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Discover High-Impact Spaces for Effective Hybrid Work

A New Category of Meeting Space Emerging 

Frost & Sullivan has noted the emergence of a new category of sophisticated meeting space characterized by an elevated user experience enabled by professional‐grade AV and control platforms. Traditionally, vendors and end-user organizations have characterized meeting spaces according to size, not the effect that the meeting space is designed to achieve.

We refer to the new category as “high-impact space” because the collaboration that takes place in high-impact spaces must achieve substantial, well-defined outcomes. In Frost & Sullivan’s opinion, high-impact spaces have become essential to the accomplishment and creativity of top teams worldwide.

High‐impact spaces gather influential stakeholders or large groups of people in highly visible spaces (e.g., flexible and divisible rooms, boardrooms, executive spaces; training and all‐hands rooms, and auditoriums). High-impact spaces include several combinations of advanced characteristics: 

  • High-impact spaces are dynamic, scalable, and sophisticated meeting spaces that employ professional‐grade AV and control platforms that integrate seamlessly with collaboration platforms to automate an elevated, experience for those on‐site, those off-site as well as an inclusive hybrid experience for all participants.
  • High-impact spaces provide the flexibility to support a variety of engagements that often require feature sets including multi‐zone audio, video distribution, and room automation (such as automatic camera switching).


High-Impact Space: The New Vision for the Collaboration Experience

Going back to the workplace is vastly different from what we left behind pre-pandemic. According to Frost & Sullivan’s research (in collaboration with Q-SYS), only 9% of organizations in the United States will be fully office-based in 2023. 

Improving the reliability, quality and robustness of the meeting spaces – ensuring the technology works every time with minimal support – remains a top concern for IT and AV professionals. Their ultimate goal is that the high-impact space shelter end-users from complexity, making professional-grade AV technology user-friendly. Other collaboration needs include flexibility, simplicity, automation, improved supportability, and standardization.

In the context of a hybrid workforce, audio performance is often a bigger pain point than video quality. Allowing all team members to hear and be heard properly is a high-priority goal. Decision-makers want to avoid a view-only experience for remote participants.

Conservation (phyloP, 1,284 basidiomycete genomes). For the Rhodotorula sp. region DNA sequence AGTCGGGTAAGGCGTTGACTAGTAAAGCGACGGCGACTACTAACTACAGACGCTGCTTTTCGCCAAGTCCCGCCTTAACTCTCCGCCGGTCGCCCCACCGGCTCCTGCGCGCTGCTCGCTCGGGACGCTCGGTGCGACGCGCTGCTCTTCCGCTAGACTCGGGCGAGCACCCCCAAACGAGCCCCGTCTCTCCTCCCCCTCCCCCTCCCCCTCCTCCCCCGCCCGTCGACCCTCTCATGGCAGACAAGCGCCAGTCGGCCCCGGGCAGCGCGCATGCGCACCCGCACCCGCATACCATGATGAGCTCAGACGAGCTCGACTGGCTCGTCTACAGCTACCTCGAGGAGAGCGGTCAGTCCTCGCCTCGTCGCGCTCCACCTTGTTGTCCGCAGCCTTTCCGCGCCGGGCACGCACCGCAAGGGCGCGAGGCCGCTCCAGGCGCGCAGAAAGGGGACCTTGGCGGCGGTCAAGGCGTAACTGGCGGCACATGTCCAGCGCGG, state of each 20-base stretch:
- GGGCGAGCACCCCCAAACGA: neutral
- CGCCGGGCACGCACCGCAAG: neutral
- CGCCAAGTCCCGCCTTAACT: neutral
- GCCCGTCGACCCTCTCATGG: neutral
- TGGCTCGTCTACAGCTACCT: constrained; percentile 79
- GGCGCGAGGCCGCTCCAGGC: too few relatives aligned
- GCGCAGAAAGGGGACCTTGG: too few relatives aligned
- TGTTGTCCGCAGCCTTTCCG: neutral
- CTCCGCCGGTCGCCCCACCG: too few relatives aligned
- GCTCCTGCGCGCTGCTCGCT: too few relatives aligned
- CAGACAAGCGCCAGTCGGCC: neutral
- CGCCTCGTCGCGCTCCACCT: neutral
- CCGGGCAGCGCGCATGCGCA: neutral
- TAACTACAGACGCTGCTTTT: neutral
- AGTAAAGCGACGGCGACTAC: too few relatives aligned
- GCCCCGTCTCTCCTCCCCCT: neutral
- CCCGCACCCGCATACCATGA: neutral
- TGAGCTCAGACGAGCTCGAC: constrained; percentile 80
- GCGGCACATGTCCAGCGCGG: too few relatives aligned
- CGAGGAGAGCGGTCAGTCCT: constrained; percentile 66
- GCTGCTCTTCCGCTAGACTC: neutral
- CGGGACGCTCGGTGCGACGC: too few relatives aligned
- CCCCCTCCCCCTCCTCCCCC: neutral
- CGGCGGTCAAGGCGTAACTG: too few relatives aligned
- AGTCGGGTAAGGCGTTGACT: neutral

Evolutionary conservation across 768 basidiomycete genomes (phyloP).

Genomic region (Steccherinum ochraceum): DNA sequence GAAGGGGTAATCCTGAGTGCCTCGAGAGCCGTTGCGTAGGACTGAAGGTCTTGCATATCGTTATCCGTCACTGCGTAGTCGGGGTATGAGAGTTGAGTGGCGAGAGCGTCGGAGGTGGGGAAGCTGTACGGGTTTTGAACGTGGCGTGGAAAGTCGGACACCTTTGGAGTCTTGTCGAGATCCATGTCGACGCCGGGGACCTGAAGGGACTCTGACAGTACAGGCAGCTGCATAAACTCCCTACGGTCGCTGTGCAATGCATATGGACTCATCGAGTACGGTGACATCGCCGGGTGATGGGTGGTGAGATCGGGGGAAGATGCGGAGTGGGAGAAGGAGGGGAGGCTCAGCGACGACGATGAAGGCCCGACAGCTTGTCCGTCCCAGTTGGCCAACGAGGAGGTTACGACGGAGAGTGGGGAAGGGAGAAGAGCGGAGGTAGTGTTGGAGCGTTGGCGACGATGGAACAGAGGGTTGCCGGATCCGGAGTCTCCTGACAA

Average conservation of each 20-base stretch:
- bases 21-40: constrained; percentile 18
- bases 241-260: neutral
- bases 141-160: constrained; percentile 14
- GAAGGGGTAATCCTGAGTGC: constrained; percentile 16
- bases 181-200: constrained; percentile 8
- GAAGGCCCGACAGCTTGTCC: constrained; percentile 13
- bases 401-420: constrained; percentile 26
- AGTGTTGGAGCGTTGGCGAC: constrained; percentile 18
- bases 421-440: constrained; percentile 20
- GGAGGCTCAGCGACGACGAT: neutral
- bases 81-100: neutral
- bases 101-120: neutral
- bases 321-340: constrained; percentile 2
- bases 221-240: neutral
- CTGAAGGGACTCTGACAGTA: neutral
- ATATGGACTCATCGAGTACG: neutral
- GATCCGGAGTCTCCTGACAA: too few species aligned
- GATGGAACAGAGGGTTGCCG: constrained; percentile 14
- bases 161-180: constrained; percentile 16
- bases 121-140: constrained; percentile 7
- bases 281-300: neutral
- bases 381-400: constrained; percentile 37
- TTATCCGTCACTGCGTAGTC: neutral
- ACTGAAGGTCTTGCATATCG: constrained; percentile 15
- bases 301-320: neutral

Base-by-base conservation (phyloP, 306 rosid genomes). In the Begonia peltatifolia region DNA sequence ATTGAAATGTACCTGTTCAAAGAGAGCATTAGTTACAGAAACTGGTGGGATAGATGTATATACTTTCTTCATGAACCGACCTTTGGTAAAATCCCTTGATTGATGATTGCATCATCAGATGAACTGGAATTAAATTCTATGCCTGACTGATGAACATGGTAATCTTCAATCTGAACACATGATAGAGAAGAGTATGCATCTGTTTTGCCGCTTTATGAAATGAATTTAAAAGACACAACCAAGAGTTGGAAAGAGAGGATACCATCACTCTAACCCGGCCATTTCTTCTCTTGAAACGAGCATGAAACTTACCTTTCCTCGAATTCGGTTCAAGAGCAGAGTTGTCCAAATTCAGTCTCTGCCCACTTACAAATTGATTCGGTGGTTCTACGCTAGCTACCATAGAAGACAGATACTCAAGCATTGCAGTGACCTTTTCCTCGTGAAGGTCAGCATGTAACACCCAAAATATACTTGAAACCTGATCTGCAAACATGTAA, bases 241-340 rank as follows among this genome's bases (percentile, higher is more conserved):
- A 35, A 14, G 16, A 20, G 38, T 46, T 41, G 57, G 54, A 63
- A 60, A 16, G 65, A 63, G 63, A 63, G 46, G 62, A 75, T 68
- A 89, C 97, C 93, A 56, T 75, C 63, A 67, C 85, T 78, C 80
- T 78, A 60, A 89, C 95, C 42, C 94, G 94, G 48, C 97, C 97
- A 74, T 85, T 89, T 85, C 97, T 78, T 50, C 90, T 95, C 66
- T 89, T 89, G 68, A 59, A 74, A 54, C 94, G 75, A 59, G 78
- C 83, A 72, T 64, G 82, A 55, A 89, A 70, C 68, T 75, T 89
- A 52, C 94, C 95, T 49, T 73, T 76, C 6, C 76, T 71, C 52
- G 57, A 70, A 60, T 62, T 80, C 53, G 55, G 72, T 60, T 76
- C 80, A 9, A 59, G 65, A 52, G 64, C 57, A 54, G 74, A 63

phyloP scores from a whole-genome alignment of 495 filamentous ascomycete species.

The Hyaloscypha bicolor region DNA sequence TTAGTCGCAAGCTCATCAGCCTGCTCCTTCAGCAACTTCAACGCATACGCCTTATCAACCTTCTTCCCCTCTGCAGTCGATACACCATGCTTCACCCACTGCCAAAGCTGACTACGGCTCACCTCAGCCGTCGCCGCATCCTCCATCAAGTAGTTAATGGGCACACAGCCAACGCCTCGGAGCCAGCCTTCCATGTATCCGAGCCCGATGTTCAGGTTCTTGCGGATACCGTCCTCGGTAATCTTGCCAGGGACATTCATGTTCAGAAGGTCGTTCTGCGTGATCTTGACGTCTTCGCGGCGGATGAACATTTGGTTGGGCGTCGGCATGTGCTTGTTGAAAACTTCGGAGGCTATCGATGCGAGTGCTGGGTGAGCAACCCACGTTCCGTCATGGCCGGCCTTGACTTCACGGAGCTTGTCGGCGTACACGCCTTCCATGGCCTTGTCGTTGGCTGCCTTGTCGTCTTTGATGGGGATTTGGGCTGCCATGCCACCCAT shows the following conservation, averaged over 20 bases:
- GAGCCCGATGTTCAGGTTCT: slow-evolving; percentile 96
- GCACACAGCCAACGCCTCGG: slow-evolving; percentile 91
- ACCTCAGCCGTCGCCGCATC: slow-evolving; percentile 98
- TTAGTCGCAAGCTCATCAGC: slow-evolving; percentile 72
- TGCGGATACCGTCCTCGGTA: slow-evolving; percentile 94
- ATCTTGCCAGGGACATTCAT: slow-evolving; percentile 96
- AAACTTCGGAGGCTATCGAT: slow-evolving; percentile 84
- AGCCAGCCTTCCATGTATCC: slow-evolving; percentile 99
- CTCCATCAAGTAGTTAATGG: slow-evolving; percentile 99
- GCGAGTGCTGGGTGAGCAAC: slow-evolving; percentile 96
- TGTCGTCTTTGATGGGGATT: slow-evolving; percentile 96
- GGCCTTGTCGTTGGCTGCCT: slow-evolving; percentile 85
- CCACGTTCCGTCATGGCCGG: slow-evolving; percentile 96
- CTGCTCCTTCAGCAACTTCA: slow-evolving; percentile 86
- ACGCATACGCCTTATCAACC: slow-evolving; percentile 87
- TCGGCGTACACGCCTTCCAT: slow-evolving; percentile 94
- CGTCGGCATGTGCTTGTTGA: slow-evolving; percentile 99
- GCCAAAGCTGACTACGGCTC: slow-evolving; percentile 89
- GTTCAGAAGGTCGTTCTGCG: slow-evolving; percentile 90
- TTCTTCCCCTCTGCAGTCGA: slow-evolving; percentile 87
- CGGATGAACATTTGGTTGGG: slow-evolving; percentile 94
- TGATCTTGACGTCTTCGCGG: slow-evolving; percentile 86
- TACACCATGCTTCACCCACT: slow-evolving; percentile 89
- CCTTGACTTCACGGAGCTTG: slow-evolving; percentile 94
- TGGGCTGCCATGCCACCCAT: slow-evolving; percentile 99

Features of high-impact spaces such as automatic camera switching and beamforming ceiling microphones help eliminate throw-away space at the far ends of meeting rooms, remove friction for human interaction from hybrid meetings and draw on-site users away from the proximity bias of too-easy communication with neighbors. It is about inclusion and creating the feeling everyone can participate, enabling new views and opinions to be heard. Importantly, the equitable experience must be a repeatable experience for every individual, not just a one-off.

Finally, stimulating employee self-fulfillment is the ultimate benefit of high-impact spaces. Individuals need to realize their full creative potential and not face obstacles to creativity. When they are remote, presenters want a visually more engaging presentation of themselves to the room.


High-Impact Spaces: A Triple-digit Billion Dollar Market

Frost & Sullivan estimates that 4.7 million high-impact spaces already existed in 2021. We expect that number to increase to 11.3 million worldwide in 2025, equal to 11% of all meeting spaces worldwide. 

High-impact space penetration will rise gradually, and organizations will deploy high-impact spaces in three different scenarios. When an office moves, when existing buildings are renovated, and on a rolling basis when legacy equipment needs upgrading. This is significant because so many organizations are looking to reduce their real estate due to the proliferation of work-from-home practices. Fewer, but nicer offices, is the current mantra, which will drive high-impact space penetration.

Resources will be available to advance on high-impact spaces on the technology and digital transformation agendas because the vast majority of IT decision-makers surveyed by Frost & Sullivan expect their budgets to increase or, at least, remain the same. Organizations whose budgets remain unchanged will experience real-estate reduction and optimization leading to significant cost savings that can be pumped back into transformation projects, including high-impact spaces.

Frost & Sullivan estimates that the worldwide high-impact space market was worth $80 billion in 2021, and will rise to $139 billion in 2025. 


The Last Word

High-impact spaces have the power to democratize work, giving everyone access to sophisticated meetings, and create a fun work environment and culture. Organizations want to motivate their employees to gather in the offices regularly to promote spontaneous collaboration, engagement and interaction. For those who cannot be present, offering a digital equivalent of the face-to-face experience is essential, and the high-impact space achieves that.

Ultimately, it is about satisfying end-user preferences: how they want to project themselves, and where they want to work. In fight for the top talent, skilled workers will not stick around if legacy collaboration and meeting technology projects them as bland and uninspiring.

Learn more about how to go beyond traditional meeting spaces and transform unused rooms into dynamic, high-impact spaces.